Embedded versus Consultative Decision Analysis

At a recent DAAG conference in Boston, I chaired a session on Embedded DA where over 100 Decision Analysts got together to reflect on the contrast between Embedded and Consultative DA. Three perspectives from Decision Analysts with experience in making DA routine in organizations.

From his experience doing decision analysis at Eli Lilly over several years, Jay Anderson shared that what has ultimately survived is their portfolio decision analysis process. In the traditional consultative approach, we normally present a map of the full process so people get a sense of what lies ahead. In contrast, Eli’s portfolio effort took an entirely different approach.

First, the decision analysts involved did not try to sell the organization on Decision Analysis. They just tried to facilitate a conversation about their portfolio. In doing so, they applied decision-focused thinking, focusing on things that mattered to the organization.

Second, they focused on producing relevant, reliable information. Their finance and marketing groups at that time were deterministic and uncertainty was seen as a sign of weakness. Jay provided a more insightful approach, that included uncertainty.

Third, the team’s unadulterated comments got preserved and shown. In previous decision making process, information had been edited at each level in the hierarchy as it moved to the top, resulting in significant misunderstandings about what the project participants said about the project. Jay created a system in which project participants comments appeared on one page, with management interpretations on a facing page. This greatly increased the information transfer and value of both participant and management perspectives.

Fourth, Jay’s team took a holistic view of the entire portfolio of the organization. This completely changed the frame of their business conversations. At first, the head of R&D was dead set against doing this but he later changed his mind. At the end of the day, lots of what has stuck from that work to this day is what drove discussions.

Matthew Kurtz from Chevron talked about the disconnect that happens between day-to-day decision-making and longer-term decisions in an asset-base business where there are lots of daily decisions. It is only the longer-term decisions involving large scale, complex projects that gets DA consulting attention, and Matt needed to link up small capital programs to longer-term priorities. This led him to come up with a scaled approach to DA.

He rolled up small capital decisions into a portfolio of capital to get an integrated perspective. Decision quality was achieved through open dialog. He looked at different tools and prepared a Decision Quality continuum. At the light end were traditional forecasting methods. At the heavy end was the use of DA consultants. In the middle were functional groups using fit-for-purpose tools. An example of a decision in the middle would be “Our water system broke, should we replace or upgrade in anticipation of future need?” or simple low-mid-high forecasts.

Matt’s effort changed the way middle management made decisions. Traditionally, the petroleum engineer would make a model that was the basis of a pitch. Such a model was very deterministic, myopic and introspective. With the new approach, decision makers could now get visibility to long-term viability of an asset. Engineers started having conversations with each other about the implications of their decisions over time. Earlier, old assets were being reactively fixed, and now, decisions started to be made ahead of failure.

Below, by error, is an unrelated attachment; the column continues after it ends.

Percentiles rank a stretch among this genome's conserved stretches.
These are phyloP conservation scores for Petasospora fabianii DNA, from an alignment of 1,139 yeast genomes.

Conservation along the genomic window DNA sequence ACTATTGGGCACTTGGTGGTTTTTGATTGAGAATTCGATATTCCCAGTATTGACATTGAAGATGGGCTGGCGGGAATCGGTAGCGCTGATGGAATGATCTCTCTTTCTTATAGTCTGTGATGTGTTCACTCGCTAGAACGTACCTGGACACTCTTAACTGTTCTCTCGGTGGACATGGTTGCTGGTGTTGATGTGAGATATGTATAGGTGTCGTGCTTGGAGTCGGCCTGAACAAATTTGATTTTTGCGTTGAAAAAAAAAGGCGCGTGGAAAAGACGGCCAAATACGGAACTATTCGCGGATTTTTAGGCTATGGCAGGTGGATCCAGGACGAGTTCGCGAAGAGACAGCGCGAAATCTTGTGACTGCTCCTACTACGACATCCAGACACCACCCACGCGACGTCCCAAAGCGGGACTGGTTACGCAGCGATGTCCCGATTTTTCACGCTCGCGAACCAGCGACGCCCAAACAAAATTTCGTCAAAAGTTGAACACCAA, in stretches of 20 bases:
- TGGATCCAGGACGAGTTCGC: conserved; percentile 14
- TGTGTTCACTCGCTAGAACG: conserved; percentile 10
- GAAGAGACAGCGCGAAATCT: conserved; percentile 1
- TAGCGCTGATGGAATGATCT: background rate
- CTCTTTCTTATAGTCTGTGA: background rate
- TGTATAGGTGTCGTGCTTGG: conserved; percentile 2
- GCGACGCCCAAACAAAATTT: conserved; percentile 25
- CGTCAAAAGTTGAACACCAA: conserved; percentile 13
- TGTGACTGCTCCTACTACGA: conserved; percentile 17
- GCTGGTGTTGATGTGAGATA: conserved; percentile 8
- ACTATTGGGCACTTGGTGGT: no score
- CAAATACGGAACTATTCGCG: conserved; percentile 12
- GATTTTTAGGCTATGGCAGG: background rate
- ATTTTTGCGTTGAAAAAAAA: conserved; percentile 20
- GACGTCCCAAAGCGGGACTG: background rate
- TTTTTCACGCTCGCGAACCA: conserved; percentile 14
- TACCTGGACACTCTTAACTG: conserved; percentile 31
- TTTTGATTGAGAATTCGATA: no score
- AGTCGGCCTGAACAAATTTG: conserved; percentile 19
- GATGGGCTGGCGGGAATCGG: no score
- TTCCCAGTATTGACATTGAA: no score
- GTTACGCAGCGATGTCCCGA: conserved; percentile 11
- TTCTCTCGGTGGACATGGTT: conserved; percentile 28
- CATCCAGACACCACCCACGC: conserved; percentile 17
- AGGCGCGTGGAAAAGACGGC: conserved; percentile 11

By embedding DA in this way, mid-level decision-makers didn’t have to wait for the DA specialist – they were empowered to go ahead on their own using a fit-for-purpose tool.

Somik Raha from SmartOrg spoke contrasted the Consultative and the Embedded worlds of DA from a Systems Design perspective. He first pointed out the ground principle that the purpose behind Embedded DA systems was not to replace humans but to augment them. Consultative DA required a “Knobs for Nerds” approach where custom models are created to meet particular needs in a situation. In this worldview, it is a bad idea to reuse models as every situation is different. Embedded DA on the other hand relies on “Lean Models” which rely on the deployment of common simple templates. In this worldview, it is a good idea to reuse models to aid in the spread of a disciplined culture. Several implications of this different emphasis:

The user-interface (UI) of systems in Consultative DA  are more control-focused, allowing analysts powerful control over every aspect of their model. On the other hand, in Embedded DA, the UI is more role-focused, catering to different stakeholders, ranging from decision-makers, SMEs to Analysts. Somik highlighted the different concerns of different roles through a video vignette of a finance director using an Embedded DA tool, saying, “Well the good thing about something like this (embedded DA tool) over Excel is that people always go and change the bloody formulas, don’t they!”

The workflow in Consultative DA is facilitated through an expert analyst who sends out requests for data, carefully reviews it and plugs it into the model for analysis, whereas in Embedded DA, it is mediated in real-time by the system. This supports distributed work across roles and geographies, and the system turns into a storehouse of useful information. The pedigree of the data is assured by the analyst in Consultative DA, whereas it is assured by the system in the Embedded DA.

Finally, decisions are one-off or unique in the Consultative world, whereas in the Embedded world, decisions are made in the context of a stream of similar decisions.

 

The audience reflected further and contrasted Consultative DA to Embedded DA, and below are their contributions: